Re: Solid Freeform Fabrication

From: Marshall Burns (
Date: Thu Jan 03 2002 - 18:56:43 EET


    Thanks for your inquiry. The Conveyed-Adherent process has been renamed
"Offset Fabbing." The article that the abstract you quoted is from is at There are no service bureaus for
this technology yet because I have not yet succeeded in taking the
technology to market. I have been attempting to commercialize it in the form
of an office machine to be called the "Genie Studio Fabber." Besides the
office market, there are also interesting industrial applications, such as
very-large-capacity fabbing, metals, and automated lay-up of composite
prepregs. A working prototype was built and construction of a production
prototype was begun, but mostly I have learned so far how hard it is to
bring a new manufactured product to market.

    If you need some RP done, Southern California has some veteran industry
service bureaus, like Scicon, Solid Concepts, 3-D CAM, Rapid Product
Solutions, and Soligen. Also, the closest technology to Offset Fabbing is
LOM, and you can get that from Cubic Technologies in Torrance. For contact
information on these and a dozen more shops in the area, check out Ed
Grenda's definitive directory at

    Good luck, welcome to the industry, and Happy New Year!

Best regards,
Marshall Burns
President, Ennex Corporation
Los Angeles, USA, (310) 397-1314

----- Original Message -----
From: <>
To: <>
Sent: Sunday, December 30, 2001 20:23
Subject: Solid Freeform Fabrication

> Suggestions please: I was doing some research looking for RP service
> bureaus in Southern California or elsewhere that have a Conveyed-Adherent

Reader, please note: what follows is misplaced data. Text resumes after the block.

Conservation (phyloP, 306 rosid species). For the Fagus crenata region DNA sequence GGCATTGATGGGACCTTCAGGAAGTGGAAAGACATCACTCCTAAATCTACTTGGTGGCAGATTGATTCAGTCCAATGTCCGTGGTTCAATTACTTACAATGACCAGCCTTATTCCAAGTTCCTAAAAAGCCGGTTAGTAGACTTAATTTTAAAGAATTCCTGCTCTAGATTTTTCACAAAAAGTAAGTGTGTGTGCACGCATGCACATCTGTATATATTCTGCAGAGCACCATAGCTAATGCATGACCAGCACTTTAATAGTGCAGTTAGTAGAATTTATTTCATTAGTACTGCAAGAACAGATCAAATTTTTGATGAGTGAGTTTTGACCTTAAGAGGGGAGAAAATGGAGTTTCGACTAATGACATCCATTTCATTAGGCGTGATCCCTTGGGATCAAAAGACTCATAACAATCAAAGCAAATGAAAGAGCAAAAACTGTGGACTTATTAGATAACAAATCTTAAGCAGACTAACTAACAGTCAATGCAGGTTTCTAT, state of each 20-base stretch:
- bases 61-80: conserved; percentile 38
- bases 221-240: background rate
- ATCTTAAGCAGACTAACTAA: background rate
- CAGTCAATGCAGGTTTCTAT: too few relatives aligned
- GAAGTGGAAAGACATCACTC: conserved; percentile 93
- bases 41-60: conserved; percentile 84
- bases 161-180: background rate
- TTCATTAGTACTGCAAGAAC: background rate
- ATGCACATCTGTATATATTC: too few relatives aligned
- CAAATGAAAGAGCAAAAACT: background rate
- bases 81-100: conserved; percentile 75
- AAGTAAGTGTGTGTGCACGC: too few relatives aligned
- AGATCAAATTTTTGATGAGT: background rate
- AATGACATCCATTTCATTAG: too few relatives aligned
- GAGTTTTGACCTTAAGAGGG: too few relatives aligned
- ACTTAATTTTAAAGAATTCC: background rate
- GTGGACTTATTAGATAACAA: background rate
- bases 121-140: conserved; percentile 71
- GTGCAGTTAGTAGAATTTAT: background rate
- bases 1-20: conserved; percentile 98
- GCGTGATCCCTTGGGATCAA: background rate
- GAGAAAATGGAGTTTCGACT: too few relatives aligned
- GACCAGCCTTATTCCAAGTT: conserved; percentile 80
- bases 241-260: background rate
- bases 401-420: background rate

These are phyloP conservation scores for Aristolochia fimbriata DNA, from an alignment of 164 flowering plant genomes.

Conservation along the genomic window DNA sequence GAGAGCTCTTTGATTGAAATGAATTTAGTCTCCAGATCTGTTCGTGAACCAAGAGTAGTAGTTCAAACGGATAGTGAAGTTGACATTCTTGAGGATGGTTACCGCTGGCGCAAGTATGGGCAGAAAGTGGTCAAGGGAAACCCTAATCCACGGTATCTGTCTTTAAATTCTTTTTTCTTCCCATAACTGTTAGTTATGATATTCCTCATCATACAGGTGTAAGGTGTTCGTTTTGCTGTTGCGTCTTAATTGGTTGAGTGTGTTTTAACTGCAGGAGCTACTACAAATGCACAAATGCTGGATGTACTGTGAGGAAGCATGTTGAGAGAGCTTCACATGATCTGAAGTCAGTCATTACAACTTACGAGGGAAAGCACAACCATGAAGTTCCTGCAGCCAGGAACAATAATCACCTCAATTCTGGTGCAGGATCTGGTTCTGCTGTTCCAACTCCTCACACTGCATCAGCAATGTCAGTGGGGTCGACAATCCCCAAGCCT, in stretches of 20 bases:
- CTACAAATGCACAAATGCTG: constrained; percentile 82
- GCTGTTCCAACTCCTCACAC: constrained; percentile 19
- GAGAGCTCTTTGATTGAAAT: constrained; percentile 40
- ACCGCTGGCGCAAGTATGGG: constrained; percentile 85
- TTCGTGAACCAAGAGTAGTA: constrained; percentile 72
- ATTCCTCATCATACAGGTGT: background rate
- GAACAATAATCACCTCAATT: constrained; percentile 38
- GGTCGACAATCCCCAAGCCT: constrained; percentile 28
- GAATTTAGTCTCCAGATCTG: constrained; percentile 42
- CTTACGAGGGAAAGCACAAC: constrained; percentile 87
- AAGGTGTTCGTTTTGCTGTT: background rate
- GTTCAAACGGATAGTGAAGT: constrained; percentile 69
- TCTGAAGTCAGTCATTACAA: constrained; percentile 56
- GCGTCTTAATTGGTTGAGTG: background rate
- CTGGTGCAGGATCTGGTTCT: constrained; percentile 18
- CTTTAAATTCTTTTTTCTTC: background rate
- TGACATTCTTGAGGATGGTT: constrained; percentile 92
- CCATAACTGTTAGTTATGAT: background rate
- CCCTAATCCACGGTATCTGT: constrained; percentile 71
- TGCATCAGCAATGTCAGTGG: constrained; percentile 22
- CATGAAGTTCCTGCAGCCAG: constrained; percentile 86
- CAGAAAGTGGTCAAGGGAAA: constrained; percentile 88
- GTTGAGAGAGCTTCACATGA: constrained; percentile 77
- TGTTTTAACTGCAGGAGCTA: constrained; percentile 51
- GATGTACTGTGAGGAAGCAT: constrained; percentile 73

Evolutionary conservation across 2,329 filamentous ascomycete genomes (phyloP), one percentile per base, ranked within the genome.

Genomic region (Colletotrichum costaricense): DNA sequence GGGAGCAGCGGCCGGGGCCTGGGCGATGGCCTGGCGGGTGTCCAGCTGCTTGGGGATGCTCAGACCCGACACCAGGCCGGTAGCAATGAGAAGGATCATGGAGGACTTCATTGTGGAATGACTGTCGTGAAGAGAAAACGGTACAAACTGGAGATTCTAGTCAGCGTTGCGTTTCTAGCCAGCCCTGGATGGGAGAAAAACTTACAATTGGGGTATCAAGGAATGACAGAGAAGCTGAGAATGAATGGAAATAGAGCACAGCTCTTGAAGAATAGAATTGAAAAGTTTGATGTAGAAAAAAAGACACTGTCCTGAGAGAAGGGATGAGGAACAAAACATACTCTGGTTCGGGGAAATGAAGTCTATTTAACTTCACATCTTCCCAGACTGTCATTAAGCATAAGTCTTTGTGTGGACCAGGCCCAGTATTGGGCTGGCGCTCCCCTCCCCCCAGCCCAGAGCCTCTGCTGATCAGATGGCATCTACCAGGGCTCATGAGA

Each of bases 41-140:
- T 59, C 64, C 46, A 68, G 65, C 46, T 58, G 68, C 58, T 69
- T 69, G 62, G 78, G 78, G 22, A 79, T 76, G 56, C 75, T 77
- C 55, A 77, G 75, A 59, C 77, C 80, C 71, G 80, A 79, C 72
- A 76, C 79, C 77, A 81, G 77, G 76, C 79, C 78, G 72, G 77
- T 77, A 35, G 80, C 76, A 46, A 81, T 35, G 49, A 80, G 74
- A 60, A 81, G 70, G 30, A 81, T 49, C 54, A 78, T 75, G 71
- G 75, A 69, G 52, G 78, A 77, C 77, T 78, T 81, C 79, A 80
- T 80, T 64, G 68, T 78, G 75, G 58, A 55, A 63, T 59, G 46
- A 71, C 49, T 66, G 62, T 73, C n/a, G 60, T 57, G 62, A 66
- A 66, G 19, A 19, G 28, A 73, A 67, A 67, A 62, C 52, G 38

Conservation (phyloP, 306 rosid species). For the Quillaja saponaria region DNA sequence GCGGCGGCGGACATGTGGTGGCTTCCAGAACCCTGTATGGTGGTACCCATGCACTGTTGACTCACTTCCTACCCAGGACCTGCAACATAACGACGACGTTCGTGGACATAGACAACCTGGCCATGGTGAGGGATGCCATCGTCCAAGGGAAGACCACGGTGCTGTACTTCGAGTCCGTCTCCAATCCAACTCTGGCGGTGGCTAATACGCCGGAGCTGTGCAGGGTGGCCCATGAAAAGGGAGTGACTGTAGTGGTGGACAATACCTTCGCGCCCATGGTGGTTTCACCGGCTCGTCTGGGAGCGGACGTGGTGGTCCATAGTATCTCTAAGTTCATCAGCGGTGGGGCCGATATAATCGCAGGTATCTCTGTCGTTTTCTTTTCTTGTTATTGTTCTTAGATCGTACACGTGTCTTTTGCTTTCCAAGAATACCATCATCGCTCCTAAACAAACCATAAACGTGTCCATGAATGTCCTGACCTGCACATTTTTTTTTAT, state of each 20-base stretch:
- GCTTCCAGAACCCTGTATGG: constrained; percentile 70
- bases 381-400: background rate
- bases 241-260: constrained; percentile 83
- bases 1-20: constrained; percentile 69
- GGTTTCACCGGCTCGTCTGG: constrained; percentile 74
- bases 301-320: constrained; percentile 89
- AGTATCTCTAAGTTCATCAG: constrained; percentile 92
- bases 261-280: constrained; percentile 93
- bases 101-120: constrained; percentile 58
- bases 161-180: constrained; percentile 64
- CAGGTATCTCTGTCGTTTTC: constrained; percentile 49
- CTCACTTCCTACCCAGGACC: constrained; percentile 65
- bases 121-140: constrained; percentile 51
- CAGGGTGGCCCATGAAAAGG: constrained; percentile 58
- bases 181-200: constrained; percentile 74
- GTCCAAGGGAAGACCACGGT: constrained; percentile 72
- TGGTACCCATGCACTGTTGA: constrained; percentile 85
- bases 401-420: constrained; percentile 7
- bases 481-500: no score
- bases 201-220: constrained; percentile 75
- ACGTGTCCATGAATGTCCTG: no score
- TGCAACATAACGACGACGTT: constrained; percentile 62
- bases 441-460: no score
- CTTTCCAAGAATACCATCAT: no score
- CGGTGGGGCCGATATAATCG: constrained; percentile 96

> process (as described below) based on sheet (paper) or thin plastic base
> material....or secondarily on roll stock which is then cut to length as a
> secondary process. Any help in this regard will be greatly appreciated.
> Thank you!
> Jim Fallgatter
> Tarla Products
> 33 Automating Sheet-Based Fabrication: The Conveyed-Adherent (TM) Process
> Author Charles L. Thomas, Kenneth J. Hayworth
> Source Solid Freeform Fabrication Proceedings, 1996, pp 281-290
> Abstract A new automated fabrication technology is described which breaks
> the fabrication process into spatially separate layer-formation and
> layer-bonding stages. The technique uses sheet material on a substrate as
> feedstock and cuts cross-section contours into the material before
> conveying the material on the substrate to a stacking station. Advantages
> include (a) speed, (b) versatility in fabrication materials, and (c)
> ability to fabricate hollows, embed or cast secondary materials, and
> selectively enhance or degrade material properties on a regional basis. A
> prototype fabricator has been built which automates all aspects of this
> process except weeding. Applications demonstrated using this machine
> include traditional rapid prototyping and visualization-model creation as
> well as functional machines taking advantage of embedding and
> techniques.(Auth abstract) [References: 8]

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